The Real Estate Council of Ontario (RECO, similar to RECA in Alberta & regulates the real estate industry) recently surveyed Ontario homeowners and found some surprising results; the average homeowner doesn’t know very much about the process of buying and selling a home. Ok, maybe it’s not that surprising, but there are definitely some basic points that you should understand before buying or selling a home.
Over 40% of the people surveyed wished they’d done something differently when they bought or sold their home including:
- having a better grasp of the process
- seeing more houses before buying
- having a home inspection
- spending more time researching
- interviewing real estate professionals before selecting one
- understanding the contracts involved better
When it comes to buying or selling a home, as with many things in life, a little extra preparation goes a long way.
So what are the most common misconceptions about buying and selling real estate?
1. The terms and conditions in contracts are standardized. Over half of the people surveyed believed buyer and seller representation agreements have standard terms like the length of the contract or the services offered. In Alberta, it is now mandatory to sign a buyer representation agreement when being represented by a real estate agent. There is certainly a lot of confusion about these agreements in Alberta, mostly because the requirement to sign one is so new. They have actually been around for a long time, and there are different types of agreements (exclusive and non-exclusive). It’s important to understand that there is no standard length of time, fee, or set of services that is included in a representation agreement whether it be for buying or selling a home.
2. After a contract is signed, there is a trial period where the contract can be cancelled. There is most certainly no trial period when it comes to contracts; once you’ve signed a contract you’ve agreed to everything that is written in the contract. Purchase contracts frequently have conditions that must be met in order for the deal to proceed, but you can’t back out just because you feel like it. For example, you’ve agreed to purchase home A, and have a condition subject to a home inspection. Another home comes on the market that you like better. You decide to make an offer on the new home, and just tell the owners of home A you didn’t like the results of the home inspection. That’s “not acting in good faith,” and if the sellers decided to sue you they would have a very good case. Don’t sign a contract you don’t intend to follow through on.
3. If you place a conditional offer on a home, and don’t proceed, you automatically get your deposit back. Many buyers don’t know there is a deposit required when buying a home – in most cases an initial deposit is given with the offer, or within a few days of the offer being accepted, and an additional deposit is given when conditions are removed. In most cases if you don’t remove your conditions, you get your deposit back, but that’s not always the case (see point 2 for one example). The holding and releasing of deposits has a complex and ever-changing set of rules, so make sure you ask before giving a deposit.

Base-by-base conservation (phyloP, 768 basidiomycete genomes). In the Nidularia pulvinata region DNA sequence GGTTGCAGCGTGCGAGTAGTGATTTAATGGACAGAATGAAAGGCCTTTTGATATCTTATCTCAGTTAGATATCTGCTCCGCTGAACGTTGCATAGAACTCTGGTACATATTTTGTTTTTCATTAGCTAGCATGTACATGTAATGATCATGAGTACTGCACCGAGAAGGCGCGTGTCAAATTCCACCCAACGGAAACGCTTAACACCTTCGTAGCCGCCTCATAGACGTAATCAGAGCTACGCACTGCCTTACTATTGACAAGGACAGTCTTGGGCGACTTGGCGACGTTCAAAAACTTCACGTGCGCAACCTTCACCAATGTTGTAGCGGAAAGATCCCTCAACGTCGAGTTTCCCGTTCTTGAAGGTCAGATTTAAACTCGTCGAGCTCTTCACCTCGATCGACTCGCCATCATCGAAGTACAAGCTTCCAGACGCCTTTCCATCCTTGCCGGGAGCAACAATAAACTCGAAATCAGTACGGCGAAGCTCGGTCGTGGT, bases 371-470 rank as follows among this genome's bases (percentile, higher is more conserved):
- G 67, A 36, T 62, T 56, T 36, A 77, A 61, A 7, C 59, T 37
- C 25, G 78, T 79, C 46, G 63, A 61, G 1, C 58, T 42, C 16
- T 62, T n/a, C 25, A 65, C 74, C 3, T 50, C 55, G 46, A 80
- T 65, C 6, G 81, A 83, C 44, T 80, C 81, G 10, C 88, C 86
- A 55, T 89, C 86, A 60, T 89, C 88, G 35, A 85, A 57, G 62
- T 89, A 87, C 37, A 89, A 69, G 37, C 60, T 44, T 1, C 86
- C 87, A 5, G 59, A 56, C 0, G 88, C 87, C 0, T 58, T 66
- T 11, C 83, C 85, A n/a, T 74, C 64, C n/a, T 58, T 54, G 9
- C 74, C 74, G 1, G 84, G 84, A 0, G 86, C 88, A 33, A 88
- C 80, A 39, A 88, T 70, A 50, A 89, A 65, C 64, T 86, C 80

4. Signing an agreement with one agent doesn’t limit you to working with that agent. This one really depends what you’ve signed. For example, if you’ve signed a non-exclusive buyer representation agreement, you have the option of working with other agents under non-exclusive agreements. If you’ve signed an exclusive agreement and chose to work with other agents, you’re at risk of owing more than one agent a commission when you decide to buy.
How do you avoid making these mistakes when buying or selling a home?
1. Do your homework. Reading this blog post is a great start, but there is certainly more to know. Check out the tips and tools on the RECA web site, and make sure you read this Consumer Relationships Guide. You’ll notice the very first sentence in the guide states: “Real estate professionals have a regulatory requirement to present and discuss this Guide with you.”
2. Find an agent you trust. Don’t just work with the first person you meet – interview agents, ask friends and family for recommendations. Check customer satisfaction ratings, don’t just read testimonials. If you’re thinking of working with a particular agent, Google their name and see what you find, have they been sanctioned or disciplined by RECA or other regulatory bodies? Also remember, everybody makes mistakes, if you find complaints about an agent or brokerage, ask them about them. The way an agent handles problems will tell you more about them than any testimonial.
3. Understand the contracts you’re signing. Most people think finding the right home, or the right buyer for their home, is the most complicated and difficult part of buying or selling real estate. Trust me, things get a lot more complicated when you don’t understand what you agreed to when you signed on the dotted line. Many agents will offer free consultations or seminars to explain what you’re going to need to know, before you need to know it. Contact us today to schedule a no obligation, one-on-one, “buying a home” consultation or “getting ready to sell” consultation with one of our awesome agents.
A little preparation goes a long way. Get prepared, find awesome representation, and the whole process of buying and selling real estate can actually be fun!
Article by Liv Real Estate